HR’s Guide to Building an LGBTQ-Friendly Workplace
June 21, 2019
Jill Garrison
Timer  Read Time: 7 minutes

Pride Month is a glorious display of rainbows, self-expression and corporate brands really going the extra mile to show that they support the LGBTQ community—at least, that’s how it’s been for the past decade. It’s no secret that times have changed, and brands are starting to recognize that inclusivity is good for business, which leads to a lot of “love is love” campaigns that can come off a little disingenuous.

At the end of the day, any Pride-themed marketing campaign is just that: marketing. Members of marginalized communities can easily tell the difference between sincerity and exploitation. The best way for organizations to celebrate and show true support for the LGBTQ community is to start right in their own backyard, by ensuring that their corporate policies, benefits and company culture are just as inclusive as that rainbow Twitter icon.

Despite shifting public opinion and increasing acceptance, true health care and workplace equity is far from a reality for most LGBTQ employees.

  • Nearly half of LGBTQ workers still fear being out with their sexual orientation at work, and more than half have experienced or witnessed anti-LGBTQ comments by coworkers.
  • Even with insurance, LGBTQ adults are more likely to delay medical care than straight men and women due to fears of discrimination and negative experiences at the doctor.
  • 68% of LGBTQ employees said their company could do more to support them at work.

Federal and state laws are lagging behind, or even working backwards in some cases, on LGBTQ protections from discrimination and assurance of equal access to benefits, but these protections and policies are becoming more of a “must-have” for organizations that want to attract top talent.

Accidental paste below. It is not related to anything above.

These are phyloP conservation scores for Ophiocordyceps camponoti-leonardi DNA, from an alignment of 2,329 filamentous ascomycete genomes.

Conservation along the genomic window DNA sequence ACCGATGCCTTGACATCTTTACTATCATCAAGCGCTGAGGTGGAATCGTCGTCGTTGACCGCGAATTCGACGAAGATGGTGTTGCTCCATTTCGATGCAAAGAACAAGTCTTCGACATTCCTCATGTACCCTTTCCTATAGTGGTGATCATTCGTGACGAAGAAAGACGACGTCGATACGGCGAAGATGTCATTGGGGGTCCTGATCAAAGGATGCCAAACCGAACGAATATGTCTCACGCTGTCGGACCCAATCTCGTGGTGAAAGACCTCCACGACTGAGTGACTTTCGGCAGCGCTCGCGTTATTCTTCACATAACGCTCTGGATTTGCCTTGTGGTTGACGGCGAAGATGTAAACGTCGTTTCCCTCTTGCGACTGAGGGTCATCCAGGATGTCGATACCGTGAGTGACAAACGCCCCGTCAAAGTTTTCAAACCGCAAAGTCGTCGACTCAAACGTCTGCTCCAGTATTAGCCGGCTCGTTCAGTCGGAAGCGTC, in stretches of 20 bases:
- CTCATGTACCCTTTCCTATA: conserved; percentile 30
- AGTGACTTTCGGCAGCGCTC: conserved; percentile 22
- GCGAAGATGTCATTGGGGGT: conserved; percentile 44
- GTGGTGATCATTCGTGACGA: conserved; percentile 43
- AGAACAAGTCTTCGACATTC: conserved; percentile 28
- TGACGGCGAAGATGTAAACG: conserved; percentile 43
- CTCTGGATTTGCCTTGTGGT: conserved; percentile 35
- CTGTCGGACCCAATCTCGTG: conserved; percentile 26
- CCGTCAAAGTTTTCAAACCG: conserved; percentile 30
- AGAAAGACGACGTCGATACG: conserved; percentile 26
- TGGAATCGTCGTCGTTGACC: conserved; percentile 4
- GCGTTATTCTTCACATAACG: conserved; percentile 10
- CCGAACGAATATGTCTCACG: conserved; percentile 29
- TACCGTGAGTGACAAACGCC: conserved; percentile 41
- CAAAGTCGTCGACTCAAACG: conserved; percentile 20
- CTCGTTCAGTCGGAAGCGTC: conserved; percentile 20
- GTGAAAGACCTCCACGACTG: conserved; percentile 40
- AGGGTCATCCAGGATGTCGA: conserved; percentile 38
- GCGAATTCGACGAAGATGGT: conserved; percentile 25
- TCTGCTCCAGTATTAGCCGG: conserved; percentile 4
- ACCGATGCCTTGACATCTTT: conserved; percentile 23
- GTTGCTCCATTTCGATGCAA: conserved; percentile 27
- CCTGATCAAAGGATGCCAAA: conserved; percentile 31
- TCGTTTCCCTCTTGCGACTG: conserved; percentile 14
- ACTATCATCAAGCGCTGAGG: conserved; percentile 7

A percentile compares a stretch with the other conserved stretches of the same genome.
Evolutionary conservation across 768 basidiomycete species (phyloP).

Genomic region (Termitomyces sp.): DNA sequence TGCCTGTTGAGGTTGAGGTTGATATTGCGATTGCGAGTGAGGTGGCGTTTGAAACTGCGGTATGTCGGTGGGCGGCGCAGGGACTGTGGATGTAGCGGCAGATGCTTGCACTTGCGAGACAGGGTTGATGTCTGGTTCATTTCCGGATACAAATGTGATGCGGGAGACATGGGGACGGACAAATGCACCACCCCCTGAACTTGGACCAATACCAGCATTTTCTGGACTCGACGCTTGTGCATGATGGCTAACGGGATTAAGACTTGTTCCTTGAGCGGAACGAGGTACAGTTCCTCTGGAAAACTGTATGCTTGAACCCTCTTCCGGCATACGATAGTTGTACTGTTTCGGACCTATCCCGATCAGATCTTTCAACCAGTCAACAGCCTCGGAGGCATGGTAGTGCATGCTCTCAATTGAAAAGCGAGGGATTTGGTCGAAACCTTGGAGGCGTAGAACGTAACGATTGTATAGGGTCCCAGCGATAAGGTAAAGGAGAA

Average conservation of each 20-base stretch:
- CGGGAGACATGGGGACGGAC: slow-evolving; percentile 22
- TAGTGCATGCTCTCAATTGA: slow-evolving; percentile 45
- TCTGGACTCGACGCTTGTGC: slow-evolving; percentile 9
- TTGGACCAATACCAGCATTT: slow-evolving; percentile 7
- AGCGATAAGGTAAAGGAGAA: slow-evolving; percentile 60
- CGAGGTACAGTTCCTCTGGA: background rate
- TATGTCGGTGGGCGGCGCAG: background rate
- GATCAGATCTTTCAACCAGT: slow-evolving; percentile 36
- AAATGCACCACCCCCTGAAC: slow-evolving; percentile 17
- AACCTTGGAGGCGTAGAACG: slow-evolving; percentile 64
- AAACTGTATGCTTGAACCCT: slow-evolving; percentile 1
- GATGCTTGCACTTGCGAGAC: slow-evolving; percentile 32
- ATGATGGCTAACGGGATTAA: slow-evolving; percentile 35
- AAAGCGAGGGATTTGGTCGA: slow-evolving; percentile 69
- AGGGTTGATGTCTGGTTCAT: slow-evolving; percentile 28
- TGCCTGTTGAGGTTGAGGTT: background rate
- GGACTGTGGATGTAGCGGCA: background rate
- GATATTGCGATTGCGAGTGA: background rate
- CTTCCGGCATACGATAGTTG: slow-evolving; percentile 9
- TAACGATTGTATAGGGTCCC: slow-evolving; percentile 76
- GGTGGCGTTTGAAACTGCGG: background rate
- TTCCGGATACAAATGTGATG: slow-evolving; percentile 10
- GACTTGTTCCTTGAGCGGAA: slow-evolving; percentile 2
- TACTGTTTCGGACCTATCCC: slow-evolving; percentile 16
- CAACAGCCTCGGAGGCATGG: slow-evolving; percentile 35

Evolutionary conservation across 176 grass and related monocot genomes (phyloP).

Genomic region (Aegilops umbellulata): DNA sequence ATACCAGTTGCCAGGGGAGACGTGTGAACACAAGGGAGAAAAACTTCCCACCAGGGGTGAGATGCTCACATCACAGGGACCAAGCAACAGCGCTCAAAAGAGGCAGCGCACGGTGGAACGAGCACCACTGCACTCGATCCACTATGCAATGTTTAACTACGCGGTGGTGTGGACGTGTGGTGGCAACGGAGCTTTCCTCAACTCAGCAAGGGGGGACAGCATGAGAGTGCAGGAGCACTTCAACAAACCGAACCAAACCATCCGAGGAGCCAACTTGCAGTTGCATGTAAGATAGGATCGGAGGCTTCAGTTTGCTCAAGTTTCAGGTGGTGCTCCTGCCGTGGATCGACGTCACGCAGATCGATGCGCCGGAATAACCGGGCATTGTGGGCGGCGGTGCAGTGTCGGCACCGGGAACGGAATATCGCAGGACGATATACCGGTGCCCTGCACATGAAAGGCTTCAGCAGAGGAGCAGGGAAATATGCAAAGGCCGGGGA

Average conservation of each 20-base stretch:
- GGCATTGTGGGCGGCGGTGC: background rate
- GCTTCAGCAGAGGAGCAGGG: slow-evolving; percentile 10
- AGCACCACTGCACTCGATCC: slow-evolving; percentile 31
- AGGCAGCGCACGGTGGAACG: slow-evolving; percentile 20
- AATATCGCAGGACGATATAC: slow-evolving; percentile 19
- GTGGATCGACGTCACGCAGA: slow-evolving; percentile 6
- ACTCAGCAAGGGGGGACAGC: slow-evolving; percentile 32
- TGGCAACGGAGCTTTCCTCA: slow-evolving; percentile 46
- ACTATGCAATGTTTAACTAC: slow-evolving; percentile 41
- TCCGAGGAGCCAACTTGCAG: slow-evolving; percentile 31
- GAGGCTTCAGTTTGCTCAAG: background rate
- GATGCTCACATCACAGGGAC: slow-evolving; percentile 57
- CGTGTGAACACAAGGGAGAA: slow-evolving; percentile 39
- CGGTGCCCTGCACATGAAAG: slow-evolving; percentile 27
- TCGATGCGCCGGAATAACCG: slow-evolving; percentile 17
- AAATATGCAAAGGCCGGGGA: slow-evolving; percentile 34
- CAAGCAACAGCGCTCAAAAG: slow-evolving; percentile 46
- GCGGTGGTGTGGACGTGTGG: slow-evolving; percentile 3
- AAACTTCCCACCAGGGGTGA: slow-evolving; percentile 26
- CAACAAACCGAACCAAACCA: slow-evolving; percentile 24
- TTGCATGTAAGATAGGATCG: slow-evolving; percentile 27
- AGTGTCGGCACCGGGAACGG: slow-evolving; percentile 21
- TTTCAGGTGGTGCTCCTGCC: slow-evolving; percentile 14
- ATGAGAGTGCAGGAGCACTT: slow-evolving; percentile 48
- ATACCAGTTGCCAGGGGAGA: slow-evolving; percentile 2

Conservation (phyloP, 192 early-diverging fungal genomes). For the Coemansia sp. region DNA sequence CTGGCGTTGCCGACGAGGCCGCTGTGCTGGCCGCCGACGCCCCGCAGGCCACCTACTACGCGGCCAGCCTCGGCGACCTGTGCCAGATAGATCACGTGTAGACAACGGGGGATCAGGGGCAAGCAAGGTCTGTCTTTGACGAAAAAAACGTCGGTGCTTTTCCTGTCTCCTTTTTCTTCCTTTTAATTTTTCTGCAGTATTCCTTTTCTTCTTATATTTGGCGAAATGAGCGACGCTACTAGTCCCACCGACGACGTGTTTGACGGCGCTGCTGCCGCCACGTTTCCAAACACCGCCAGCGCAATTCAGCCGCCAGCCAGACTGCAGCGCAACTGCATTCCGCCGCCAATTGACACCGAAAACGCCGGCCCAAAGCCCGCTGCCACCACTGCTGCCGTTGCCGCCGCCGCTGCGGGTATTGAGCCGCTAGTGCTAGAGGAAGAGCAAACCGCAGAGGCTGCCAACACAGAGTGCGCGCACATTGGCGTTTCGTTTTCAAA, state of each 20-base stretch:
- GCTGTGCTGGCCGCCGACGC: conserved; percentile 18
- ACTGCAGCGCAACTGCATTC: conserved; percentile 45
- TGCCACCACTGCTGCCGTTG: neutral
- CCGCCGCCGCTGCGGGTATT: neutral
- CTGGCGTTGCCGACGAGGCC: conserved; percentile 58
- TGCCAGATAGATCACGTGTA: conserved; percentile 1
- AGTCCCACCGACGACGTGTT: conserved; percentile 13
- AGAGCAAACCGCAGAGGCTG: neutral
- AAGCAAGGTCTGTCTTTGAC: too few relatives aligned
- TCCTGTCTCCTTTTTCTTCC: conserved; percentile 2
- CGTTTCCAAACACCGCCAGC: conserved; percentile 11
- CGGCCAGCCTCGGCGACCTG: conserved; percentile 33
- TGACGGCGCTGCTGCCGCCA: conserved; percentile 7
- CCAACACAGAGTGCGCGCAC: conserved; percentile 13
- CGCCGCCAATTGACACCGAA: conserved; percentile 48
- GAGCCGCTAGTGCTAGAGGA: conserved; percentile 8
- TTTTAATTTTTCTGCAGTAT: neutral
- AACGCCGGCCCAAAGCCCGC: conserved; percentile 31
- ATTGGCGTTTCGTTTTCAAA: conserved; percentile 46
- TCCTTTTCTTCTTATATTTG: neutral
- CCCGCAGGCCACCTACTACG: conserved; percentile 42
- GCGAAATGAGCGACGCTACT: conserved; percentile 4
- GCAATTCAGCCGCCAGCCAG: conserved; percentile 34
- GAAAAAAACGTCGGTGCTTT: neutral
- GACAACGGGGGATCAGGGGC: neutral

The Human Rights Campaign (HRC) Foundation’s 2019 Corporate Equality Index recognizes 572 major businesses that earned the distinction of “Best Places to Work for LGBTQ Equality” based on their comprehensive corporate policies, benefits and practices.

What are some of the benefits these companies incorporate that ensure health care and workplace equity for LGBTQ workers and their families?

Same-Sex Spousal Health Care Coverage

Same-sex couples have more access to employer-sponsored health insurance than ever before, which is a step in the right direction. However, the overall percentage of employees with such access is still lagging behind that of opposite-sex couples.

The Kaiser Family Foundation reports that although access to same sex-spousal coverage is increasing, it remains significantly less common than the offer of opposite sex spousal coverage. In 2018, 63% of employers offering health insurance to opposite-sex spouses also offered it to same-sex spouses, and that number is up from 43% in 2016. However, private companies still have the legal right to refuse to offer this benefit.

Kaiser also found that the larger the firm, the more likely they were to offer both opposite sex and same sex spousal coverage.

The HRC Foundation reports that most employers had an overall increase of less than 3.5% of total benefits costs when they implement partner benefits; this is a low-cost, high-return initiative that can make a world of impact for LGBTQ workers and their families.

Paid Leave and Paternity Benefits

To ensure inclusivity and avoid potential grey areas, paid leave policies should include specific language that applies to both same-sex and opposite-sex spouses, as well as domestic partners.

If employees with opposite-sex spouses are allowed to use paid sick leave or paid caregiving leave to care for their spouse, the same should be offered to same-sex spouses.

The same applies to bereavement policies. The International Foundation’s 2017 Paid Leave in the Workplace surveyfound that, on average, employers allow employees four days paid bereavement leave for the death of a spouse and three days for the death of a domestic partner.

The Family and Medical Leave Act guarantees eligible workers up to 12 weeks of job-protected, unpaid leave, but most new dads—only about 14%—do not have access to paid leave.

Limited leave policies disproportionately affect families that are adopting a child. Advance notice is not always an option during the adoption process, and the unpredictable adoption timeline is much easier to handle when parents can count on a paid leave policy rather than trying to save up vacation days.